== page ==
Megatrends and game-changers

Megatrends: Society and politics

Technological innovations have a major impact on society and the real estate market is no exception. Buildings and their environment are becoming more and more connected: smart cities, smart buildings and smart desks. Social and political trends, ranging from the energy transition to an ageing population and urbanisation, are helping the world to change rapidly. The main megatrends and technological game-changers are discussed below.


The world population is growing and there will be ever-larger urban areas and mega cities in the coming decades. Investments usually go to these areas, which have large sales markets and opportunities for growth. The TristateCity concept demonstrates that the Netherlands can also function as a large, green metropolis. But we must capitalise on the opportunities arising from this.

Globalisation and Deglobalisation

Globalisation has taken a different turn with Brexit and the election of President Trump in the United States. But there continues to be extensive cross-border cooperation. There is, however, a looming threat of a new form of protectionism. It will primarily impact our international sales market. This makes it even more important to strengthen cooperation within continental Europe.


The Paris Agreement requires a rigorous change in how we think about energy. This energy transition is prompting a huge wave of investments in energy-efficient buildings as a result of new and announced legislation. This must lead to an energy-neutral real estate stock by 2050. The introduction of a mandatory energy performance label C for offices in 2023 marks a first step towards achieving this.

Raw materials

Raw materials are becoming increasingly scarcer, which is causing reuse to become progressively more important. This is creating outstanding opportunities for circular business models, particularly for construction and real estate. An excellent example is Rabobank's office building in Eindhoven. It is being demolished and redeveloped, whereby approximately 95% of the former materials will be reused. It will also become more important in the future to know exactly which materials were used to construct a building and the extent to which they can be reused.

Demographic ageing

Parts of Europe, including the Netherlands, are facing demographic ageing and/or depopulation. In combination with urbanisation, this is leading to growing differences in the potential of real estate investments. This is not to say there are by definition no opportunities in the regions with ageing populations, but does mean there will be a shift in the real estate segmentation. The opportunities lie in recognising the new demand for real estate and anticipating it through transformation. But it is also important in some cases to realise that there are decreasing prospects and that the viability of some real estate functions will consequently be eroded or even eliminated altogether.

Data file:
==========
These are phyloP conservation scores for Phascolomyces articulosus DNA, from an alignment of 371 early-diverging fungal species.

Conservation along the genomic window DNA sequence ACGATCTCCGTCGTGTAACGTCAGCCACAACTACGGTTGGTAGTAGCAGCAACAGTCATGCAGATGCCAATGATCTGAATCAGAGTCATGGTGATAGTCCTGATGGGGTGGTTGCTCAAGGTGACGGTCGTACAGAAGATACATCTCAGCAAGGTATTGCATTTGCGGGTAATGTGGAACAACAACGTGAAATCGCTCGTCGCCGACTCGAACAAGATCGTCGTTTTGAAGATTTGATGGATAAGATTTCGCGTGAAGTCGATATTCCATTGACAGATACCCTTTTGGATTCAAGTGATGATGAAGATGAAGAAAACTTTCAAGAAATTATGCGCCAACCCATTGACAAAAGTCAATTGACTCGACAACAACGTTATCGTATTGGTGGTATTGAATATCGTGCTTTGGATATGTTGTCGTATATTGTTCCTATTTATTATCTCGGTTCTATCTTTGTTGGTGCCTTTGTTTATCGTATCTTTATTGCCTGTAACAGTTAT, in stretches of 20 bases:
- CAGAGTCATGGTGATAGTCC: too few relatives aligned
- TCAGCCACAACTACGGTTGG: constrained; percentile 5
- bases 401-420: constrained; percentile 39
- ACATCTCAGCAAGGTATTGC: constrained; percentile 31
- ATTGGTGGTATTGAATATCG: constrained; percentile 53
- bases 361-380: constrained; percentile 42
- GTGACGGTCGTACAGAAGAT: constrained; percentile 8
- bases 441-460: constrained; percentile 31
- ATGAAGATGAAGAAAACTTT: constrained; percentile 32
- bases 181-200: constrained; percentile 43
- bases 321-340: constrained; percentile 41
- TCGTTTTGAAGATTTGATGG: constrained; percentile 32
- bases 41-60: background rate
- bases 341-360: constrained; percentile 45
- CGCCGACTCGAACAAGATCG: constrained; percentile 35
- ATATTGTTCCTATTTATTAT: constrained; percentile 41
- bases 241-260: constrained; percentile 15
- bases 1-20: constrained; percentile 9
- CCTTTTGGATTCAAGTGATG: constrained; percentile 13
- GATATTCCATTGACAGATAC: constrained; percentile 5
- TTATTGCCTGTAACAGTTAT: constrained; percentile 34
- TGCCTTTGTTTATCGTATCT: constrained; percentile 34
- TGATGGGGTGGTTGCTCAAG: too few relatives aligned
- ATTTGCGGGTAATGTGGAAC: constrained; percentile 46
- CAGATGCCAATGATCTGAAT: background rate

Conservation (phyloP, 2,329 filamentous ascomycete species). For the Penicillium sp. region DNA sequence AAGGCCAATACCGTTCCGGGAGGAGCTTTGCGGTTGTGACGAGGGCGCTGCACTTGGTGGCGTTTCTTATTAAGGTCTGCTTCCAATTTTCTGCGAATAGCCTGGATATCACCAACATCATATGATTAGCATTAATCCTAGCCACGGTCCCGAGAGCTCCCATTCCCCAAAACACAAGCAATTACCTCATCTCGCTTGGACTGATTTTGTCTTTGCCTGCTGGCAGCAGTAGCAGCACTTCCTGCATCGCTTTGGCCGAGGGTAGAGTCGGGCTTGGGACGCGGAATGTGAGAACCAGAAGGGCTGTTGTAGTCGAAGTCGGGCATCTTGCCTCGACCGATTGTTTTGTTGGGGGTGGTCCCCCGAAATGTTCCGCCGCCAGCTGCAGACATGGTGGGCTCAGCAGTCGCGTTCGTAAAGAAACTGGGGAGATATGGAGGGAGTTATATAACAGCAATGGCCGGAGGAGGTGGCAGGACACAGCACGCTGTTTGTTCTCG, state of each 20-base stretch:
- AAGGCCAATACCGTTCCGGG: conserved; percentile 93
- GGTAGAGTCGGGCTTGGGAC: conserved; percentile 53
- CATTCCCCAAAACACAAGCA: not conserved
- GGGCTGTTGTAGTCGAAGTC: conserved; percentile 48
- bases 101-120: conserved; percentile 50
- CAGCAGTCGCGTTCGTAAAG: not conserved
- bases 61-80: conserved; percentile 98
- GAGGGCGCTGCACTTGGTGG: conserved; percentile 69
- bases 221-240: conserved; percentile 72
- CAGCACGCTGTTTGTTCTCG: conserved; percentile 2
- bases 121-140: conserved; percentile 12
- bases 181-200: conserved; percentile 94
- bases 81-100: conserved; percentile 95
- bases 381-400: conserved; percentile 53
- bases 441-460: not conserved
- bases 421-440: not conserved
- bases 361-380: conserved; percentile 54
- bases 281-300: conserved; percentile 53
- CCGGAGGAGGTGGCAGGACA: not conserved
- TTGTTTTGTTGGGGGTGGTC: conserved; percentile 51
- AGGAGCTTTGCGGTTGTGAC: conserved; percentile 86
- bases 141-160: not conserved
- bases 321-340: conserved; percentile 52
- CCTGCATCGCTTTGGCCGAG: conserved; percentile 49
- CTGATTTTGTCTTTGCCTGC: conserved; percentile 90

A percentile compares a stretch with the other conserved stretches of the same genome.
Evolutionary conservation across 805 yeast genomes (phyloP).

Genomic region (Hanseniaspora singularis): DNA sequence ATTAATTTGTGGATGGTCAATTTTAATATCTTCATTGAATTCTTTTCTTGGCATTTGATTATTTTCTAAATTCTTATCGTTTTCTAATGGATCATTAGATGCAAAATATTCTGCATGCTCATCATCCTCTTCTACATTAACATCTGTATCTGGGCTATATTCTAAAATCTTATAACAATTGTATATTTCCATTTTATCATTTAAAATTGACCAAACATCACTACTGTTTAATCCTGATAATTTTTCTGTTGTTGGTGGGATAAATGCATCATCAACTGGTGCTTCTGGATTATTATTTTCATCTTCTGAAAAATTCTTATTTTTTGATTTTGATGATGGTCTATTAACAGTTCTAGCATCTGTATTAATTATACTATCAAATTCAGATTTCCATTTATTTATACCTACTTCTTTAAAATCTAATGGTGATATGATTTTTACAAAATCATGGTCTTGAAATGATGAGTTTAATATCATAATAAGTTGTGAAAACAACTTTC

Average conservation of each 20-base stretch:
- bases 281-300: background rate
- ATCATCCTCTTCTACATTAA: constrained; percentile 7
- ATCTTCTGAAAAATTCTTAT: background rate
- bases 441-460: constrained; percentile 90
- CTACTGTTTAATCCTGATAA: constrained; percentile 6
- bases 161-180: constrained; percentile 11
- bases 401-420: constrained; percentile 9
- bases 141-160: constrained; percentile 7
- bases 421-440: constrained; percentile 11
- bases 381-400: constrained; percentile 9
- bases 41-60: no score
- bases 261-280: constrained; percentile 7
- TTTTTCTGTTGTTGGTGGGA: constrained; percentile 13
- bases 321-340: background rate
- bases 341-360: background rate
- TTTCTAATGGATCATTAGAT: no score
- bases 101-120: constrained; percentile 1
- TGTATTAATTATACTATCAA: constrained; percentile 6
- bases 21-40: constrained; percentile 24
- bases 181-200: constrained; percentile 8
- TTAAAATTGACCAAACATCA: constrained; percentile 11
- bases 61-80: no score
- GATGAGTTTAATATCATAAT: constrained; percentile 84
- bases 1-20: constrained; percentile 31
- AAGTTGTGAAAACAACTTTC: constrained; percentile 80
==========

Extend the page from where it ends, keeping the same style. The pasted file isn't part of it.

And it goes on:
Game-changers: Technology

IoT and Big Data

Organisations collect and process data on an increasingly larger scale. In combination with the Internet of Things (IoT) (the linking of devices and buildings), this opens up a range of new possibilities for the years ahead. And this includes opportunities for the construction and real estate sector. A well-known example of this in the Netherlands is The Edge in Amsterdam.

Lees meer over de visie van de Rabobank op deze megatrends

Robotics and 3D production

Robots and production innovations are causing both the approach to and the location of production processes to change. This has the following implications for the real estate market: different demands for buildings, shifting location preferences and innovative construction processes.  

Virtual reality (VR), augmented reality (AR) and artificial intelligence (AI)

The impact of virtual and augmented reality on the real estate sector could be massive. The physical and digital environment will increasingly overlap. This will mean we will no longer necessarily have to be at a certain place or that locations will conversely offer us surprising new possibilities.


Blockchain is sometimes also called the ‘next big thing'. Data is recorded in a virtual ledger. This makes it possible for processes and transactions to be carried out with greater speed, security and reliability. There are also applications for the real estate sector. Examples include Pay-per-Use solutions, recording lease contracts and properties and recording all the building data in a digital building passport.

Watch how Pay-per-Use works in practice on


The security of data exchange is crucial in a world that is digitalising at an ever faster pace. The software solution for this is called an Application Programming Interface (API). API is actually a kind of lego block that ensures a certain part of the data-exchange between computer programs is carried out properly and securely. Substantial amounts are now being invested in APIs.